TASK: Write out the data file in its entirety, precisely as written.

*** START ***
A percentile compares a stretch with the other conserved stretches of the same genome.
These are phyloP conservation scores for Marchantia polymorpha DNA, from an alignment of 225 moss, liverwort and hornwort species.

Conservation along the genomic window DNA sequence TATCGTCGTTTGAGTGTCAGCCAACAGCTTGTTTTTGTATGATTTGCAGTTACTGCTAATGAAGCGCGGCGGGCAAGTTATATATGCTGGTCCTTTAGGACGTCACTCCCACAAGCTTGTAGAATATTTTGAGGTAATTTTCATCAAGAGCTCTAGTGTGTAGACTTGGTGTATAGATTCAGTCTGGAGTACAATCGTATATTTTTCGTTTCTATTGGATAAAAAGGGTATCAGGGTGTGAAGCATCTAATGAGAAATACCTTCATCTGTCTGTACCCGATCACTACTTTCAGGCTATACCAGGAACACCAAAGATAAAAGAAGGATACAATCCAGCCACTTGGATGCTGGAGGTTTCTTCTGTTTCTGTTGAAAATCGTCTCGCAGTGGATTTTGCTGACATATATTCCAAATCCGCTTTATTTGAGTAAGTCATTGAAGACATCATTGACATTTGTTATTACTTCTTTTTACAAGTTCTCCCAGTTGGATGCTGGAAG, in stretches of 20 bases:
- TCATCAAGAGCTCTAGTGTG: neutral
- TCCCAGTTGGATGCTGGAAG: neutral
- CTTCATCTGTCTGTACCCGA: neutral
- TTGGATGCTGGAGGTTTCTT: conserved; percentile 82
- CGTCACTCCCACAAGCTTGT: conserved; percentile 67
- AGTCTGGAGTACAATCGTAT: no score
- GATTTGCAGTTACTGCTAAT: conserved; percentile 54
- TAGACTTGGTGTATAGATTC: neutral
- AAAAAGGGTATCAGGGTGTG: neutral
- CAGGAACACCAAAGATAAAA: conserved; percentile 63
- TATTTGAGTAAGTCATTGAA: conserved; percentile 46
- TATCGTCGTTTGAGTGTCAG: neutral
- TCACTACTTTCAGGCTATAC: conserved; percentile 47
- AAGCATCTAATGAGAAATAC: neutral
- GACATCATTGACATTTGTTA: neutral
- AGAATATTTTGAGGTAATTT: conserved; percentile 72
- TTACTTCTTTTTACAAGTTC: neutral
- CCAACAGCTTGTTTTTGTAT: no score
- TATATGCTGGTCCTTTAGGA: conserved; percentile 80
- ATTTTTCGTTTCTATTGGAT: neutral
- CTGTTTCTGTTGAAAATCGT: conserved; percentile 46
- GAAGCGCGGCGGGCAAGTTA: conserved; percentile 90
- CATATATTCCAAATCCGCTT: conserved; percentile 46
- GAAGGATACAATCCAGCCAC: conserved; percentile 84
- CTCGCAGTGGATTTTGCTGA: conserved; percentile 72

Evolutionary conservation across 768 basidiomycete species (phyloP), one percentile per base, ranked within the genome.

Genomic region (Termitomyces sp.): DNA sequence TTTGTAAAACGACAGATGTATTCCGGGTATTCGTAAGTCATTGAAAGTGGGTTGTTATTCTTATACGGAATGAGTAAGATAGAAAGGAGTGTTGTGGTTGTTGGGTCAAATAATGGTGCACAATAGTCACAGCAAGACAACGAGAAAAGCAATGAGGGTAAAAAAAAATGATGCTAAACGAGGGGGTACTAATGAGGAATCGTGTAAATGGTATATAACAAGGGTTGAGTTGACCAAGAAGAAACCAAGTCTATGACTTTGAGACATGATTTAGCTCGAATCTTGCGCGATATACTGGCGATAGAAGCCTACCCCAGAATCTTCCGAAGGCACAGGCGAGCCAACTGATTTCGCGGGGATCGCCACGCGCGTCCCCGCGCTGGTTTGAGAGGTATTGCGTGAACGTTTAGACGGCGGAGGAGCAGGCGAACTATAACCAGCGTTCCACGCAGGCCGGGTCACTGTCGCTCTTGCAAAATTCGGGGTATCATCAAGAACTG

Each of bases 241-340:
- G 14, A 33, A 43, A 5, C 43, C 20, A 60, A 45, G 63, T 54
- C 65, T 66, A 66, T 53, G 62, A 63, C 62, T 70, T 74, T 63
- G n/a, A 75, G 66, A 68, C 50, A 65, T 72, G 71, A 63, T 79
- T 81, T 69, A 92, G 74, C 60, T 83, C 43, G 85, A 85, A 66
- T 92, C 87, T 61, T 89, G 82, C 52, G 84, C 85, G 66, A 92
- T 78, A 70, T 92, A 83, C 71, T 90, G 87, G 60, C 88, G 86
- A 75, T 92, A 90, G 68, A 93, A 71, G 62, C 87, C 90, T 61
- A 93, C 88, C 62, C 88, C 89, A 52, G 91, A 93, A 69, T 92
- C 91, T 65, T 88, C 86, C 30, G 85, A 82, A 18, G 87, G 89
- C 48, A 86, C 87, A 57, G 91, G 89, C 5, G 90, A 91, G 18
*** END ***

A percentile compares a stretch with the other conserved stretches of the same genome.
These are phyloP conservation scores for Marchantia polymorpha DNA, from an alignment of 225 moss, liverwort and hornwort species.

Conservation along the genomic window DNA sequence TATCGTCGTTTGAGTGTCAGCCAACAGCTTGTTTTTGTATGATTTGCAGTTACTGCTAATGAAGCGCGGCGGGCAAGTTATATATGCTGGTCCTTTAGGACGTCACTCCCACAAGCTTGTAGAATATTTTGAGGTAATTTTCATCAAGAGCTCTAGTGTGTAGACTTGGTGTATAGATTCAGTCTGGAGTACAATCGTATATTTTTCGTTTCTATTGGATAAAAAGGGTATCAGGGTGTGAAGCATCTAATGAGAAATACCTTCATCTGTCTGTACCCGATCACTACTTTCAGGCTATACCAGGAACACCAAAGATAAAAGAAGGATACAATCCAGCCACTTGGATGCTGGAGGTTTCTTCTGTTTCTGTTGAAAATCGTCTCGCAGTGGATTTTGCTGACATATATTCCAAATCCGCTTTATTTGAGTAAGTCATTGAAGACATCATTGACATTTGTTATTACTTCTTTTTACAAGTTCTCCCAGTTGGATGCTGGAAG, in stretches of 20 bases:
- TCATCAAGAGCTCTAGTGTG: neutral
- TCCCAGTTGGATGCTGGAAG: neutral
- CTTCATCTGTCTGTACCCGA: neutral
- TTGGATGCTGGAGGTTTCTT: conserved; percentile 82
- CGTCACTCCCACAAGCTTGT: conserved; percentile 67
- AGTCTGGAGTACAATCGTAT: no score
- GATTTGCAGTTACTGCTAAT: conserved; percentile 54
- TAGACTTGGTGTATAGATTC: neutral
- AAAAAGGGTATCAGGGTGTG: neutral
- CAGGAACACCAAAGATAAAA: conserved; percentile 63
- TATTTGAGTAAGTCATTGAA: conserved; percentile 46
- TATCGTCGTTTGAGTGTCAG: neutral
- TCACTACTTTCAGGCTATAC: conserved; percentile 47
- AAGCATCTAATGAGAAATAC: neutral
- GACATCATTGACATTTGTTA: neutral
- AGAATATTTTGAGGTAATTT: conserved; percentile 72
- TTACTTCTTTTTACAAGTTC: neutral
- CCAACAGCTTGTTTTTGTAT: no score
- TATATGCTGGTCCTTTAGGA: conserved; percentile 80
- ATTTTTCGTTTCTATTGGAT: neutral
- CTGTTTCTGTTGAAAATCGT: conserved; percentile 46
- GAAGCGCGGCGGGCAAGTTA: conserved; percentile 90
- CATATATTCCAAATCCGCTT: conserved; percentile 46
- GAAGGATACAATCCAGCCAC: conserved; percentile 84
- CTCGCAGTGGATTTTGCTGA: conserved; percentile 72

Evolutionary conservation across 768 basidiomycete species (phyloP), one percentile per base, ranked within the genome.

Genomic region (Termitomyces sp.): DNA sequence TTTGTAAAACGACAGATGTATTCCGGGTATTCGTAAGTCATTGAAAGTGGGTTGTTATTCTTATACGGAATGAGTAAGATAGAAAGGAGTGTTGTGGTTGTTGGGTCAAATAATGGTGCACAATAGTCACAGCAAGACAACGAGAAAAGCAATGAGGGTAAAAAAAAATGATGCTAAACGAGGGGGTACTAATGAGGAATCGTGTAAATGGTATATAACAAGGGTTGAGTTGACCAAGAAGAAACCAAGTCTATGACTTTGAGACATGATTTAGCTCGAATCTTGCGCGATATACTGGCGATAGAAGCCTACCCCAGAATCTTCCGAAGGCACAGGCGAGCCAACTGATTTCGCGGGGATCGCCACGCGCGTCCCCGCGCTGGTTTGAGAGGTATTGCGTGAACGTTTAGACGGCGGAGGAGCAGGCGAACTATAACCAGCGTTCCACGCAGGCCGGGTCACTGTCGCTCTTGCAAAATTCGGGGTATCATCAAGAACTG

Each of bases 241-340:
- G 14, A 33, A 43, A 5, C 43, C 20, A 60, A 45, G 63, T 54
- C 65, T 66, A 66, T 53, G 62, A 63, C 62, T 70, T 74, T 63
- G n/a, A 75, G 66, A 68, C 50, A 65, T 72, G 71, A 63, T 79
- T 81, T 69, A 92, G 74, C 60, T 83, C 43, G 85, A 85, A 66
- T 92, C 87, T 61, T 89, G 82, C 52, G 84, C 85, G 66, A 92
- T 78, A 70, T 92, A 83, C 71, T 90, G 87, G 60, C 88, G 86
- A 75, T 92, A 90, G 68, A 93, A 71, G 62, C 87, C 90, T 61
- A 93, C 88, C 62, C 88, C 89, A 52, G 91, A 93, A 69, T 92
- C 91, T 65, T 88, C 86, C 30, G 85, A 82, A 18, G 87, G 89
- C 48, A 86, C 87, A 57, G 91, G 89, C 5, G 90, A 91, G 18